She smiled when she saw us and walked into the closet. She knelt down and took out two little perfumes, she told me “Oh Brookie, you have olive skin and a wise personality, this perfume will smell perfect on you”, and “Chelsea, you have a kind heart, and beautiful eyes, this smell will fit you.” She taught us to dab two spots on our wrist, and one on our neck and rub it together. I felt beautiful, like my grandma. Fast forward with me two years, I was now nine, and my grandma, only 58, had fought a hard and valiant fight with cancer. Her thick full blonde hair was gone, her beautiful feminine figure now frail and thin. It was time for all of us cousins to come into her hospital room and say goodbye. We sang to her Families Can Be Together Forever. I had been taught the words in primary and I knew them to be true. I had been taught by my parents how the Spirit felt, and I knew it was there. That moment, and my love for my grandma, has stayed with me and will linger forever - just like the sweet smell of her perfume.”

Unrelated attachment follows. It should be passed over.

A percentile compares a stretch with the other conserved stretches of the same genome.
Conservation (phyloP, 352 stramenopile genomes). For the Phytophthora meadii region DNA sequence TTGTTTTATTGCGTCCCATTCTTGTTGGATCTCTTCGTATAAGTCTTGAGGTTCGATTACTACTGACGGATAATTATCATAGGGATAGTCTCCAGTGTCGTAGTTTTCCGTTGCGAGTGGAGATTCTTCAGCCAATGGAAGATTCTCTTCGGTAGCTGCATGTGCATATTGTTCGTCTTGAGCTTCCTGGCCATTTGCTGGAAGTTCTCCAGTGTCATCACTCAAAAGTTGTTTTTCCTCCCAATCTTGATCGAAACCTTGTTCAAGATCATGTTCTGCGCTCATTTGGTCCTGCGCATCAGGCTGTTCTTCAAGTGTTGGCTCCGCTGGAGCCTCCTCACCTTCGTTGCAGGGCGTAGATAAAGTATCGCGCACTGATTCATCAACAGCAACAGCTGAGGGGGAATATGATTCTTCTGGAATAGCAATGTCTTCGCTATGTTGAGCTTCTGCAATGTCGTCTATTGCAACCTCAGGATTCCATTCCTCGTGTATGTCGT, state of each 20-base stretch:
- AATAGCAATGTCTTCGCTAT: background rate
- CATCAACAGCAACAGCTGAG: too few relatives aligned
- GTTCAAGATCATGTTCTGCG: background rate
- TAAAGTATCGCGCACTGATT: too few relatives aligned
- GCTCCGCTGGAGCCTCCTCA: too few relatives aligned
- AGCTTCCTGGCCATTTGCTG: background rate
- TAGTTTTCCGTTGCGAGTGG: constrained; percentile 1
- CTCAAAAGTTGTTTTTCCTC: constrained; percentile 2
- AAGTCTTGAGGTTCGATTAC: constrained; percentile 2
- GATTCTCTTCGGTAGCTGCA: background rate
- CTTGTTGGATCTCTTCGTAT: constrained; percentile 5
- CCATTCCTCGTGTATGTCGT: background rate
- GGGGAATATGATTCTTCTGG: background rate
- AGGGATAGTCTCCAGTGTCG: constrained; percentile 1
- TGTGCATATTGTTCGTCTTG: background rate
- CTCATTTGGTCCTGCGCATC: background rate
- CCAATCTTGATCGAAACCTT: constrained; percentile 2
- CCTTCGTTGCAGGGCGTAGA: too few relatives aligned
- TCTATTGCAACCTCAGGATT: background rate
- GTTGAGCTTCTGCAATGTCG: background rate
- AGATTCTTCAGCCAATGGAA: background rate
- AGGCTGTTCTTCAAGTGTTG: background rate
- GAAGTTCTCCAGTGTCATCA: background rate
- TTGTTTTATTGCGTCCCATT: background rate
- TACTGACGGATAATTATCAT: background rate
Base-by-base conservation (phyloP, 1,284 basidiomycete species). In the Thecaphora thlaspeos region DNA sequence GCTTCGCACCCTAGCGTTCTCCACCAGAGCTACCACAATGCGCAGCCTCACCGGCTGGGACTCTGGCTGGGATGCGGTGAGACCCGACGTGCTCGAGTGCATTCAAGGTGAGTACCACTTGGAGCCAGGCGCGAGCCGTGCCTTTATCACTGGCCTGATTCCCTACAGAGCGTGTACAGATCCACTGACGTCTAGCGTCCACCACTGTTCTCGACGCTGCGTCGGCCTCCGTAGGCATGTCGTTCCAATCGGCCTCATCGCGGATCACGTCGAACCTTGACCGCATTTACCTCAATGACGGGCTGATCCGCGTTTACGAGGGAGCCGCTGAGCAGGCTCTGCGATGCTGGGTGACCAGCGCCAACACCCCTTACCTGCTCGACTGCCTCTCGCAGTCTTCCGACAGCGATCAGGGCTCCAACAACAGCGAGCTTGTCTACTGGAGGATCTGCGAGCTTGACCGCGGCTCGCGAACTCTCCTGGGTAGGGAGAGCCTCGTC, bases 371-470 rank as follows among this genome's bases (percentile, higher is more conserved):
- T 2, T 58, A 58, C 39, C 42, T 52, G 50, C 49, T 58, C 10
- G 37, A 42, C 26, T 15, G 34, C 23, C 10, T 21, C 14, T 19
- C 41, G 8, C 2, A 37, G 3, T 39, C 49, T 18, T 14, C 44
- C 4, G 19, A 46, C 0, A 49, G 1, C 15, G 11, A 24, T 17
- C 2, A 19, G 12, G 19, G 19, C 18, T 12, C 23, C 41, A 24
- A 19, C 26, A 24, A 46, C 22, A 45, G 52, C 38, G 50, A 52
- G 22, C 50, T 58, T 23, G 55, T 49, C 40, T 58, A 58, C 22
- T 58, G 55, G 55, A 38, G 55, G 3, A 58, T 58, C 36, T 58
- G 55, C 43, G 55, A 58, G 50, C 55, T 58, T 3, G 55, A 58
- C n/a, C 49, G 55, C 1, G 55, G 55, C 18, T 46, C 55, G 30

Anyone that story is shared with, friends, cousins, siblings, future children and grandchildren, will be able to know, just a little bit more, about Brooke's grandma because she told this story.
A name, photo, piece of memorabilia, or any heirloom item - will always be more meaningful when a story accompanies it. The best way to preserve memories of your grandparents - tell it to those you love.
Here's a few prompts to help get some of your own memories and stories started this Grandparent's Day:
1. Describe your grandparents home and memories of visiting/traveling to it.
2. Describe how your grandparents looked, what they wore, smells you remember, how they moved. Did they talk fast/loud, or quiet/slow?
3. What names of endearment did your grandparents use with you, each other, your parents?
4. Did you ever learn an important lesson with/from your grandma/grandpa? Tell about the circumstances.